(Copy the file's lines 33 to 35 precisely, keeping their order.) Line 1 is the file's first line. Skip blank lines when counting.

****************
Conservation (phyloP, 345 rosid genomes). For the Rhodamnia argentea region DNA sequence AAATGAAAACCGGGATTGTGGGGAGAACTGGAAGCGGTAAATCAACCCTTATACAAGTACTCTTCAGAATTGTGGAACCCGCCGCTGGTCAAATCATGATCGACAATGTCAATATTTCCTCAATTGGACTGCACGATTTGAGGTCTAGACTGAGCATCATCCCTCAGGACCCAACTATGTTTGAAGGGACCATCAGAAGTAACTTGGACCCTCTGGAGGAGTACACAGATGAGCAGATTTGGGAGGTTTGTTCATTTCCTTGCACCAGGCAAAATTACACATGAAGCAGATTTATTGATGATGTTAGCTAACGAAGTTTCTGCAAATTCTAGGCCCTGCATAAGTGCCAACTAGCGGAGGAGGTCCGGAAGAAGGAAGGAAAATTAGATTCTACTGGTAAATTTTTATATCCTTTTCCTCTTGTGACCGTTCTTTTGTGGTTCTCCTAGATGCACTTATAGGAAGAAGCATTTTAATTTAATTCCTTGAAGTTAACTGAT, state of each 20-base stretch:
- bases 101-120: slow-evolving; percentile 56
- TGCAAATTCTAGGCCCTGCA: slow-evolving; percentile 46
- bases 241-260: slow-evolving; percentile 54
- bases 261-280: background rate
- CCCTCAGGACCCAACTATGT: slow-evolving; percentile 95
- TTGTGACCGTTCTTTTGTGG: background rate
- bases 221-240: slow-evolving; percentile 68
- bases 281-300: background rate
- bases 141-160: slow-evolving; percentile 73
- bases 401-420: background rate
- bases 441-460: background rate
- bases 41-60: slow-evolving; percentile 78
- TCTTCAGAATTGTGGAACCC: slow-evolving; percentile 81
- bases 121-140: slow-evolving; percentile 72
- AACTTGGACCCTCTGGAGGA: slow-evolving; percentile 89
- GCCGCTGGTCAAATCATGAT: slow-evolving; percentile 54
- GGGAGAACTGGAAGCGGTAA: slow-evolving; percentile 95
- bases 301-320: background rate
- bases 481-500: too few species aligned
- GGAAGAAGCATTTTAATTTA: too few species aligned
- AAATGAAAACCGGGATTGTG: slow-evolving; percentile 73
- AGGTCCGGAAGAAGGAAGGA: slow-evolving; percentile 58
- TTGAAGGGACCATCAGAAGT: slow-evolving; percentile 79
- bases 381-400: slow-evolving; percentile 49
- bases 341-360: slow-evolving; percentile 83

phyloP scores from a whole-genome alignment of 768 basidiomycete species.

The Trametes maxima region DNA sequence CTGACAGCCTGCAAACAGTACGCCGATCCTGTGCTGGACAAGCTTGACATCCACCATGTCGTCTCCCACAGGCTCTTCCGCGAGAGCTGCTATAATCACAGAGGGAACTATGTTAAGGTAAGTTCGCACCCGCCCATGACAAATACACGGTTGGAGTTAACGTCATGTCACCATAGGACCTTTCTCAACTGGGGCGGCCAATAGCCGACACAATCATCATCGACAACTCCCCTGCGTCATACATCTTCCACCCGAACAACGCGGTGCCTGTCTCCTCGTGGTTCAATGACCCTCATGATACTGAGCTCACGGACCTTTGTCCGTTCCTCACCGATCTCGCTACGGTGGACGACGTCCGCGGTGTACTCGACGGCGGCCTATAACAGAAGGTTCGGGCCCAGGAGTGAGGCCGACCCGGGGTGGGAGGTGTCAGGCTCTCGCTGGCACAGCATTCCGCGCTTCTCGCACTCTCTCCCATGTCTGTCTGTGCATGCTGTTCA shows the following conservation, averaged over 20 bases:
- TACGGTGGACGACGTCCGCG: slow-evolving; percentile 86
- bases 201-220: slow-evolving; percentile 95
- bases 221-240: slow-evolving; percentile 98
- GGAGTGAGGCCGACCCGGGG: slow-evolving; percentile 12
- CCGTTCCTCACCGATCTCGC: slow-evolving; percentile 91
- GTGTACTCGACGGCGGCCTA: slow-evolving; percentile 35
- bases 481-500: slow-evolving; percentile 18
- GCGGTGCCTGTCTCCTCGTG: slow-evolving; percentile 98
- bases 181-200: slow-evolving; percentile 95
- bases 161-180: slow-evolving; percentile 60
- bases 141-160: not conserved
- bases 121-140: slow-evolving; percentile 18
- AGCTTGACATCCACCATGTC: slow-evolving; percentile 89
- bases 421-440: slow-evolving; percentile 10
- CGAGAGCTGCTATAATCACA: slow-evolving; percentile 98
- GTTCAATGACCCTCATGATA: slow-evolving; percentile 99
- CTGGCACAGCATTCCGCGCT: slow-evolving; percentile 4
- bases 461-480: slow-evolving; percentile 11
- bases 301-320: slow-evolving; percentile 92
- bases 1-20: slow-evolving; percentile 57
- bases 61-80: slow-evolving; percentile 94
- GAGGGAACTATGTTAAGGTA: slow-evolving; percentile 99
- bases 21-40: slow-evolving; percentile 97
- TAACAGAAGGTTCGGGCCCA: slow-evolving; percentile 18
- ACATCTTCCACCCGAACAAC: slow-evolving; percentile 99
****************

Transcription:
- CCGTTCCTCACCGATCTCGC: slow-evolving; percentile 91
- GTGTACTCGACGGCGGCCTA: slow-evolving; percentile 35
- bases 481-500: slow-evolving; percentile 18